Georgia Politician Slams Clarence Thomas Amid Statue Debate

A Georgia lawmaker slammed Supreme Court Justice Clarence Thomas during a debate on whether to place a statue of Thomas in the Georgia Capitol.

Democratic state Senator Emanuel Jones said Thomas is "extremely accomplished" but criticized his votes on key issues that impact people of color.

Jones mentioned he has previously expressed concern about Thomas' wife and her alleged involvement in the January 6, 2021, riot at the U.S. Capitol.

While Jones said it is "very sensitive to talk about race in this body," he noted that it could not be avoided when talking about Thomas on the Senate floor Tuesday.

Jones called Thomas an "Uncle Tom," an expression he said the Black community uses to describe a person of color who is "betraying his own community." Jones admitted that he does not know the origins of the term.

"It talks about a person who, back during the days of slavery, sold his soul to the slave masters," Jones said.

"So when we think about a person in the Black community who's accomplished but yet [whose] policies seek to subvert, some may even say suppress, the achievements and the accomplishments of people of color, I couldn't help but to think about that term in expressing my dissatisfaction with this particular legislation," he added.

Jones added that he does not expect "people of non-color" to understand the sensitivity the Black community feels about a person of color whose policies, practices, decisions and votes "we've rallied and fought against."

Uncle Tom is the title character in Harriet Beecher Stowe's 1852 novel Uncle Tom's Cabin. Over the years, the term "Uncle Tom" has evolved into a derogatory epithet for a Black person or a person who betrays their own race or community by participating in its oppression.

Thomas is a conservative member of the Supreme Court due to his textualist approach to interpreting the Constitution. His opinions and votes have often aligned with Republican positions on many issues, including abortion rights.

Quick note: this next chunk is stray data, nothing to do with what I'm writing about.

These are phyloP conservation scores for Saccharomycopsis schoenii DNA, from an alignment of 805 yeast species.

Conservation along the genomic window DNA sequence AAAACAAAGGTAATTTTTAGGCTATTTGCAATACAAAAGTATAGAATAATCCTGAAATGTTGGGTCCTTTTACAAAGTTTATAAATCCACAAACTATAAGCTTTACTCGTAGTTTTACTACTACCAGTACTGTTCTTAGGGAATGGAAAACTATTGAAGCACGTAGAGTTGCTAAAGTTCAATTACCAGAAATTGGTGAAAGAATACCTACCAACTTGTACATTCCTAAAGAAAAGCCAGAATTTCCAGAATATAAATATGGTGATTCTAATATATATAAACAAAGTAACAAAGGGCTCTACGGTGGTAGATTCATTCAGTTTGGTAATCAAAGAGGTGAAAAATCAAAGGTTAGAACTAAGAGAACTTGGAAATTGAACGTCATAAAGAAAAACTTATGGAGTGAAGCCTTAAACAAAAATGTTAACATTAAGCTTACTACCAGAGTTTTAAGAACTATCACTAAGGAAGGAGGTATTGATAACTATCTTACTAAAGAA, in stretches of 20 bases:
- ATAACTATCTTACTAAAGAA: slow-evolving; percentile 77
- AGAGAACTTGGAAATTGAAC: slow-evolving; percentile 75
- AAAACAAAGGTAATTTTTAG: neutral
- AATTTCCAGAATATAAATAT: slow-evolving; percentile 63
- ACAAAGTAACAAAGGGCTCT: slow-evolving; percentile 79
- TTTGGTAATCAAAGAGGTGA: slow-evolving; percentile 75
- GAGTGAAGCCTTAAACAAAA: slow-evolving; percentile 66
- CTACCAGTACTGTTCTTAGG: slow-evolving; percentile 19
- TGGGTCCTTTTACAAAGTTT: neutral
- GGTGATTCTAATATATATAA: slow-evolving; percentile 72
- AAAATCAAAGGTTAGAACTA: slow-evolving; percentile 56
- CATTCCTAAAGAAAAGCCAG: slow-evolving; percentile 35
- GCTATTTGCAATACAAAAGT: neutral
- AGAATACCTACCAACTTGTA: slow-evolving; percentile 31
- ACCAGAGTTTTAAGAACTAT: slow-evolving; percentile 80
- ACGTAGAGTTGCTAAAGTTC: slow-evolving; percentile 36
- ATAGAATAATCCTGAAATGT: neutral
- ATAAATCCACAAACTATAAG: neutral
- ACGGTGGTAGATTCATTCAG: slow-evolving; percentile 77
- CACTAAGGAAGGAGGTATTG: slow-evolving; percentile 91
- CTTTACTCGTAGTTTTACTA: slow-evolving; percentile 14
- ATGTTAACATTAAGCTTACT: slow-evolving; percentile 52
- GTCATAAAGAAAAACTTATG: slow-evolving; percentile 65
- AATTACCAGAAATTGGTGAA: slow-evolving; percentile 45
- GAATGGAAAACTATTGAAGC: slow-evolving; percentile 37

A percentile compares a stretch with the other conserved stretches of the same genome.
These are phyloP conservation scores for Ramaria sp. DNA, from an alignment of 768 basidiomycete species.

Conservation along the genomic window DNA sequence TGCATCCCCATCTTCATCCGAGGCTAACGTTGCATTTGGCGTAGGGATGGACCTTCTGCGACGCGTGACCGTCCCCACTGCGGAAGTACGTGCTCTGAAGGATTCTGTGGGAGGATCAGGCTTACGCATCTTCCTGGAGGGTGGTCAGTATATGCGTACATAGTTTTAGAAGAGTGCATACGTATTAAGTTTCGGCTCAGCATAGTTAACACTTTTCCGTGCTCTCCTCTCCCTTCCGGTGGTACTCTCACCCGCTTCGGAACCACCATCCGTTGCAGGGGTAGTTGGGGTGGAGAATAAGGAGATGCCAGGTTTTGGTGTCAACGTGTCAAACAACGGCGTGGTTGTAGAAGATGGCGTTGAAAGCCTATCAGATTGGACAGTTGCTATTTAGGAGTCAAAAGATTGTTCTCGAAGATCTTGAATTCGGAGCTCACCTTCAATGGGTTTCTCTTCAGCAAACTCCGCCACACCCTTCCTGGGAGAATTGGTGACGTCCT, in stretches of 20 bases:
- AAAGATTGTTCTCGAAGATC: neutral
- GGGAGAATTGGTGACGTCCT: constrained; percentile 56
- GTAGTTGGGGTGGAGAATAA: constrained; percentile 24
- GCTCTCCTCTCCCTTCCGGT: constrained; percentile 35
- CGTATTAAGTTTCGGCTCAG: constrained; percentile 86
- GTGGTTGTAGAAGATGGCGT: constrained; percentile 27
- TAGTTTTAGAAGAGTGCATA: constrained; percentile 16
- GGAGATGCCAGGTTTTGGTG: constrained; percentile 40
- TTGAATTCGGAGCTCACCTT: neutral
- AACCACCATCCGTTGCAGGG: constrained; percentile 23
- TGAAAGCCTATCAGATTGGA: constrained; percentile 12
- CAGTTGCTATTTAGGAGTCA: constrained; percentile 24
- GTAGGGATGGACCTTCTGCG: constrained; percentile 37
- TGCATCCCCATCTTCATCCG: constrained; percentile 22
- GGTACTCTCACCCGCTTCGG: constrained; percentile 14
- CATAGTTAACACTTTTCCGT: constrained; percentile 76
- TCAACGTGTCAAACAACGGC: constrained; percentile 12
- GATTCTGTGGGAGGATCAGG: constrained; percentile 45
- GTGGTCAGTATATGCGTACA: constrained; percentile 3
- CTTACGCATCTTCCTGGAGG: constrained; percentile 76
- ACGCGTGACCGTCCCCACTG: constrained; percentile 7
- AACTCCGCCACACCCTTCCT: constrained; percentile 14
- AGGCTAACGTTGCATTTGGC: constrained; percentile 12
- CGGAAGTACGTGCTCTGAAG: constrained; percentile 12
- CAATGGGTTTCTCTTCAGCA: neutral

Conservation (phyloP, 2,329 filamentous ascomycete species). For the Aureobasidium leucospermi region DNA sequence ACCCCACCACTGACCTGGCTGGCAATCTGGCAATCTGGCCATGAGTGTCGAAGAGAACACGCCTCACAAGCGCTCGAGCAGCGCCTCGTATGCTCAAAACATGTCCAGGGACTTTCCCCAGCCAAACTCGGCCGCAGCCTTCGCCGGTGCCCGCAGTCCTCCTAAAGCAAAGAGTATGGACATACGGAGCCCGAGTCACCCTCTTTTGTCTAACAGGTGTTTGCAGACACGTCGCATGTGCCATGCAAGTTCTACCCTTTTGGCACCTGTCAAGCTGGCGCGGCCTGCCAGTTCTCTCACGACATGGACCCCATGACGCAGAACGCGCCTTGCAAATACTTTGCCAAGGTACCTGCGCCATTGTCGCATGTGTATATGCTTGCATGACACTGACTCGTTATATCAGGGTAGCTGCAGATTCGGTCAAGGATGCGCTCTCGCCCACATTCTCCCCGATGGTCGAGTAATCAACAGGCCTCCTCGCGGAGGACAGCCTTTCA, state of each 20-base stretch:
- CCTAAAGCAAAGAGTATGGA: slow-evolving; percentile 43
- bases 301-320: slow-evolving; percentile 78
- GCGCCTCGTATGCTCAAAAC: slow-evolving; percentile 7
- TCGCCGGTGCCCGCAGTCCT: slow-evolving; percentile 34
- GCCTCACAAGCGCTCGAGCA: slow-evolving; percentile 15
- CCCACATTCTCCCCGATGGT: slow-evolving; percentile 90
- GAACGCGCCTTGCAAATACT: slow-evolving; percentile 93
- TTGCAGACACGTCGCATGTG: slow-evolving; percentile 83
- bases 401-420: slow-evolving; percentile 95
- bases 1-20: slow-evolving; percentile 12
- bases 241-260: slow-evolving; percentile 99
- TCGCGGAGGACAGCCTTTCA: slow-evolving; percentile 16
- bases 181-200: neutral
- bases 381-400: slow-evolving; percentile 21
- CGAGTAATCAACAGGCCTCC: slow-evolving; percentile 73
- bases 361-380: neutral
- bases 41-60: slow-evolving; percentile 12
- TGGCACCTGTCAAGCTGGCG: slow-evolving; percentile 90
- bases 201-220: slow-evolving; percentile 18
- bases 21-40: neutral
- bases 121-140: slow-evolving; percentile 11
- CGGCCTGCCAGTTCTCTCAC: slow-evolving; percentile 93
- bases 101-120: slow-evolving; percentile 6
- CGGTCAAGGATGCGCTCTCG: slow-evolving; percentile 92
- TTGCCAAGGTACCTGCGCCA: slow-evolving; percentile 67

Jones said Thomas' decisions and positions do not just impact people of color but have "sparked outrage" among women and the LGBTQ community.

Justice Thomas
Above, United States Supreme Court Associate Justice Clarence Thomas poses for an official portrait in the East Conference Room of the Supreme Court building on October 7, 2022, in Washington, D.C. A Georgia state senator called Thomas an "Uncle Tom" during a debate on a bill to erect a statue of Thomas at the Georgia Capitol. Alex Wong/Getty Images

Specifically, Jones took issue with Thomas' opinions about job discrimination against transgender people, anti-gay marriage laws and affirmative action, which directly impacts people of color.

"Not just me, but all my other colleagues, particularly my Democratic colleagues, those of color, we've all benefited in some way from affirmative action, and so has this country," he told Newsweek.

He added that stripping away affirmative action would take away opportunities from people of color.

"No one in our community is looking for a handout," he told Newsweek. "We just want that field level, but we can't level that field without these opportunities being affirmative."

When the bill was introduced last year, Jones said he took issue with enshrining Justice Thomas because of his wife, Ginny Thomas', alleged involvement in the Jan. 6 riot at the U.S. Capitol Building in 2021. He told Newsweek that, at the time, his concerns were not taken seriously.

Republican state Senator Ben Watson introduced SB 69 to place a monument in honor of Thomas within the Georgia Capitol or on its grounds. There are 31 other sponsors to the bill.

Senator Watson spoke on the floor Tuesday about Thomas and how he transcended his difficult circumstances to "achieve greatness" as a member of the Supreme Court.

"This native son of Georgia deserves a place of honor and recognition on our Capitol grounds, a place where future generations of Georgians can learn valuable lessons from his legacy and gain inspiration and belief that their lofty dreams are obtainable too in America, regardless of the circumstances into which they are born," said Watson, who represents the area where Thomas was born.

After Watson delivered his opening remarks, Jones asked him whether any members of the Black caucus would be included on the committee for the statue and noted that Thomas is a "controversial figure" in the Black community.

Jones told Newsweek that he appreciated that Watson said he understood the sensitivity of the issue and allowed him to ask questions on the Senate floor.

"I think the Clarence Thomas would certainly respect State Senator Emanuel Jones's ability to have free speech," Watson told Newsweek. "I do not agree with what he said. But I had to respect his ability for his free speech."

The Georgia state Senate voted 32-20 along party lines to approve the bill and erect a statue of Thomas. The bill now moves to the state House for debate.

To the Republican party, Jones said, "Y'all really just don't get it."

He told Newsweek that he was trying to tell the majority party that while he respects Thomas as a person, he does not respect the decisions he's made that impact people of color.

"Systematic racism is alive and real," Jones said. "I've learned early on that you have to push back against these pillars of government, particularly when cases are unjust."

Update 2/16/23, 4:30 p.m. ET: This story was updated with additional comment from Emmanuel Jones and Ben Watson.